The Spectacle of Women: Imagery of the Suffrage Campaign 1907-14
Too "artistic" for political history, too political for the history of art, the visual history of the campaign for women's suffrage in Britain has long been neglected. In this comprehensive and pathbreaking study, Lisa Tickner discusses and illustrates the suffragist use of spectacle—the design of banners, posters and postcards, the orchestration of mass demonstrations—in an unprecedented propaganda campaign.
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PROLOGUE I Pro and AntiSuffrage Arguments 153 Women and Suffragists in Edwardian
PRODUCTION Why Types?
Women Artists and the Suffrage Campaign 13 The Modern Woman
Pictorial Resources 30
The Suffrage Atelier Constitution
A Checklist of Surviving Posters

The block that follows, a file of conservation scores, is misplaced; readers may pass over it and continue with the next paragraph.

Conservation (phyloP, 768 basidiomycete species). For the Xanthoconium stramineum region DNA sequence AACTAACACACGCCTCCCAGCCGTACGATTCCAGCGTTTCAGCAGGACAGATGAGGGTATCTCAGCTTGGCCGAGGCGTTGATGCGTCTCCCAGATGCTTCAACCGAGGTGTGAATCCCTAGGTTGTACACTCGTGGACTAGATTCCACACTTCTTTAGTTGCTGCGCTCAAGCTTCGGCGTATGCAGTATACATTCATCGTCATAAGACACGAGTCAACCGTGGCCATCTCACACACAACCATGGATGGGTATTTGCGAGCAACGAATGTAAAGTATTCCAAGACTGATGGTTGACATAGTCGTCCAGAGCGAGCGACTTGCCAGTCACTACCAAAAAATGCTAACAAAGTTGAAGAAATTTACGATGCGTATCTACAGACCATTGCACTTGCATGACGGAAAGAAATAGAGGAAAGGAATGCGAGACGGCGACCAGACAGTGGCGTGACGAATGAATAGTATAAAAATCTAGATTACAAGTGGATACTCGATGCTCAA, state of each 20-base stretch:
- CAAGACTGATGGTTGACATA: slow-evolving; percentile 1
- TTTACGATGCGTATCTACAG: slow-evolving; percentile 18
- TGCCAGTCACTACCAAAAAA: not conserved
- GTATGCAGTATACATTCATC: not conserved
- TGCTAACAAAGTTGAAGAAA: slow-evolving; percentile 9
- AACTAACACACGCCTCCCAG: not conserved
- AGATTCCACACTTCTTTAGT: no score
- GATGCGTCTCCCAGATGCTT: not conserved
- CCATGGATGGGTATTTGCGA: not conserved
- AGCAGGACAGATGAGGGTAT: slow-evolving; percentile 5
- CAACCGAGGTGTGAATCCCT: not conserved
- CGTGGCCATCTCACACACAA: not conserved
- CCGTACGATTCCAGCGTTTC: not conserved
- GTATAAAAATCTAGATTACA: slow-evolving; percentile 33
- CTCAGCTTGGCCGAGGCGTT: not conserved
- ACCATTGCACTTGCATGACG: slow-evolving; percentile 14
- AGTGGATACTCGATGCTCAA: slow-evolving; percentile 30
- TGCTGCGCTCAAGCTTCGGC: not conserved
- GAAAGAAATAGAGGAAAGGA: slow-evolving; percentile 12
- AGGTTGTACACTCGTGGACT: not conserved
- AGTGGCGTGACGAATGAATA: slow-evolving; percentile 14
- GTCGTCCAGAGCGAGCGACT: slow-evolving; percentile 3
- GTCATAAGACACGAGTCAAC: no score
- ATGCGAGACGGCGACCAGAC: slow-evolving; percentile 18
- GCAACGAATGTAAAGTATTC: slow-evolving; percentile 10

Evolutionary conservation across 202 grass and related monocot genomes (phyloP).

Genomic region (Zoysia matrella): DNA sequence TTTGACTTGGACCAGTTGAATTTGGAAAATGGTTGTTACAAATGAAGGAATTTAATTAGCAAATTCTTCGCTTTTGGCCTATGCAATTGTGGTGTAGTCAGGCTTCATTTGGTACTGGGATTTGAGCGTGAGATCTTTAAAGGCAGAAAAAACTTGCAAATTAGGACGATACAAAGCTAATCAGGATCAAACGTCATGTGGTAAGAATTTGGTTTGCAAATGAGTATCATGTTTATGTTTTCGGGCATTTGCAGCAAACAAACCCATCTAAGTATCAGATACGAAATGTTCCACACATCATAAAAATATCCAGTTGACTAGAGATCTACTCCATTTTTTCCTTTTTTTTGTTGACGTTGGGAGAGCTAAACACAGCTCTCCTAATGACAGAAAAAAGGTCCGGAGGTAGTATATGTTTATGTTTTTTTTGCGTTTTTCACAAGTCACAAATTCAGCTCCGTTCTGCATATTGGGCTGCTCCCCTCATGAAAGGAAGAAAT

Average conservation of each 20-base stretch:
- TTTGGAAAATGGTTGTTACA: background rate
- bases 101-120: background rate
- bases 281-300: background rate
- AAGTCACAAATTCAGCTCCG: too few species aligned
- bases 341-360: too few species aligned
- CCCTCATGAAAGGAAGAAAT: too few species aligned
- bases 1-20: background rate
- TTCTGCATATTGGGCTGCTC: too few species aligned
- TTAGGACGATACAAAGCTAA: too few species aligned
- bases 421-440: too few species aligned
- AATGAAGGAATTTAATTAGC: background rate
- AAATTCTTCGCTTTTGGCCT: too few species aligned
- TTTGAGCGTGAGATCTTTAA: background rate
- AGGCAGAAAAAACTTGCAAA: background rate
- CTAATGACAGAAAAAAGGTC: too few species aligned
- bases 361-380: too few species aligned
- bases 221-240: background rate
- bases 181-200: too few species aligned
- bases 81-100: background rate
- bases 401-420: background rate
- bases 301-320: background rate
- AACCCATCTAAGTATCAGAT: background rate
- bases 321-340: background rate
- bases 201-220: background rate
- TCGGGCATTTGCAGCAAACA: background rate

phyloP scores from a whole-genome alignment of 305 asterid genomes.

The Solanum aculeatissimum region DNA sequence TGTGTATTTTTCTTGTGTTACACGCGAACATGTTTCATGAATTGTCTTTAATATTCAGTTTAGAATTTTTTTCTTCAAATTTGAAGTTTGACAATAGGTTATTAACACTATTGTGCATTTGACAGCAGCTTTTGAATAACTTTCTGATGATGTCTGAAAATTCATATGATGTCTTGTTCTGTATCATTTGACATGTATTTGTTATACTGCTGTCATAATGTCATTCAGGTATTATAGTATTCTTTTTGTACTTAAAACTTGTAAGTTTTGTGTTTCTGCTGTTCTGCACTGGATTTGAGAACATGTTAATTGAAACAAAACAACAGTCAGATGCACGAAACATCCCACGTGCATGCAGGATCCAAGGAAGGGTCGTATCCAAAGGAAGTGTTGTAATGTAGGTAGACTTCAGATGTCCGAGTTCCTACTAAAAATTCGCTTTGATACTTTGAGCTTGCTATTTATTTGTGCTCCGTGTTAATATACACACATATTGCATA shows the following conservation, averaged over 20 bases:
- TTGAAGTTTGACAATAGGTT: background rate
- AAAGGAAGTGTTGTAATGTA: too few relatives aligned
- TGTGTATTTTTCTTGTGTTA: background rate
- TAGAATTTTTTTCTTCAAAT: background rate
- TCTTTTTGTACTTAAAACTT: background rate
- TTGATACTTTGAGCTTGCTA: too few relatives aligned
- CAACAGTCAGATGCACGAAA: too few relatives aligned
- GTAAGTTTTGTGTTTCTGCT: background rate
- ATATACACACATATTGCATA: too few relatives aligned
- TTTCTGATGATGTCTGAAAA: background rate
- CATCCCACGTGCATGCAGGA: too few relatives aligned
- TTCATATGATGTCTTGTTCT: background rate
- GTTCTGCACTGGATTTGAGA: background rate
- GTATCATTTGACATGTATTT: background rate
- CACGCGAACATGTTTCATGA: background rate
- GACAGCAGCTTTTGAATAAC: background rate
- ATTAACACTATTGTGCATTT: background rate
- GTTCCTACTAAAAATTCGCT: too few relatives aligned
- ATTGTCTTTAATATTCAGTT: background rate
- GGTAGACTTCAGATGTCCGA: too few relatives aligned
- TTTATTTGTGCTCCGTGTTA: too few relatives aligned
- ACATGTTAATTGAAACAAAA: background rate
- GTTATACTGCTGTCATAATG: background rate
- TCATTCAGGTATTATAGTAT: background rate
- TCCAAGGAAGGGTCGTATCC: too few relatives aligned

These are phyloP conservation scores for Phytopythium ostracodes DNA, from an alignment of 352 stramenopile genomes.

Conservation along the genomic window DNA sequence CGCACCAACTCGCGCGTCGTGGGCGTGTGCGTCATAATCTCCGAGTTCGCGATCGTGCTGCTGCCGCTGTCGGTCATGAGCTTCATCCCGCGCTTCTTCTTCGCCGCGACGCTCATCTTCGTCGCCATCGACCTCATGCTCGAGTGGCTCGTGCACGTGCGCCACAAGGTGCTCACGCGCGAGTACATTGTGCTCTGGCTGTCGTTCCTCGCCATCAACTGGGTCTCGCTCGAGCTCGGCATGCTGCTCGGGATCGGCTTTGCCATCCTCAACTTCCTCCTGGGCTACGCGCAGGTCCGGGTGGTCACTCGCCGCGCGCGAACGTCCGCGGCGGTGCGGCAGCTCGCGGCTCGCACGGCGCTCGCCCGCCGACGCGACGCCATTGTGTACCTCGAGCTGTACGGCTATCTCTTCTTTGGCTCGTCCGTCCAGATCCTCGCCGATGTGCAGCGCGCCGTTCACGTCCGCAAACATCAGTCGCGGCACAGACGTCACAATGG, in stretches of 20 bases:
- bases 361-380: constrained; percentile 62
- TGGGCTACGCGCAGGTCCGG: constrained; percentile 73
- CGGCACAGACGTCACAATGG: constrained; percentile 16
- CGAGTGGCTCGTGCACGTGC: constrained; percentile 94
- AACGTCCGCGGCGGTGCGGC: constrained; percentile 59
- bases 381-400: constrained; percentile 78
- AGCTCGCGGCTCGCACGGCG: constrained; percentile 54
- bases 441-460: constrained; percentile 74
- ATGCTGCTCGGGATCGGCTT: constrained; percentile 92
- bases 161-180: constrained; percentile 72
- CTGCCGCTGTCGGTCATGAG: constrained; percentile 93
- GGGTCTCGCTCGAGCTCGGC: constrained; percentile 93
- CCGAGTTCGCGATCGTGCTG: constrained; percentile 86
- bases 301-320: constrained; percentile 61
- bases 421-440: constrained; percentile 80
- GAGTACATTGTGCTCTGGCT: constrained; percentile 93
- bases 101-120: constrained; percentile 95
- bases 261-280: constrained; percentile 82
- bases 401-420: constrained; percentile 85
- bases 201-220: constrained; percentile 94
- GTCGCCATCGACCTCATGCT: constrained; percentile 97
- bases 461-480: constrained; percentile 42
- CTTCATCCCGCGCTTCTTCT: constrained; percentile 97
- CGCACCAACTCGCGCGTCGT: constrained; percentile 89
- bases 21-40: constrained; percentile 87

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activity anti-suffrage appeared argued arguments Artists banners Bill British campaign carried cause century claimed Collection colours Committee Common Cause crowd Daily demonstration designed effect election England Fawcett female femininity figure Franchise green groups Hall hand House Housman illustration imagery interests John July June kind labour Lady letter Liberal Library London Lowndes March Mary means meeting militant mother movement Museum of London natural needed noted NUWSS organised painted Pankhurst particular Party period political postcard posters printed prison procession produced propaganda published question quoted reference Reform relation Report representation sense sexual social Society Street Suffrage Atelier Suffrage League Suffragette suffragists Sylvia Pankhurst trade turn Union University Victorian Votes for Women woman womanliness Women's Suffrage workers WSPU
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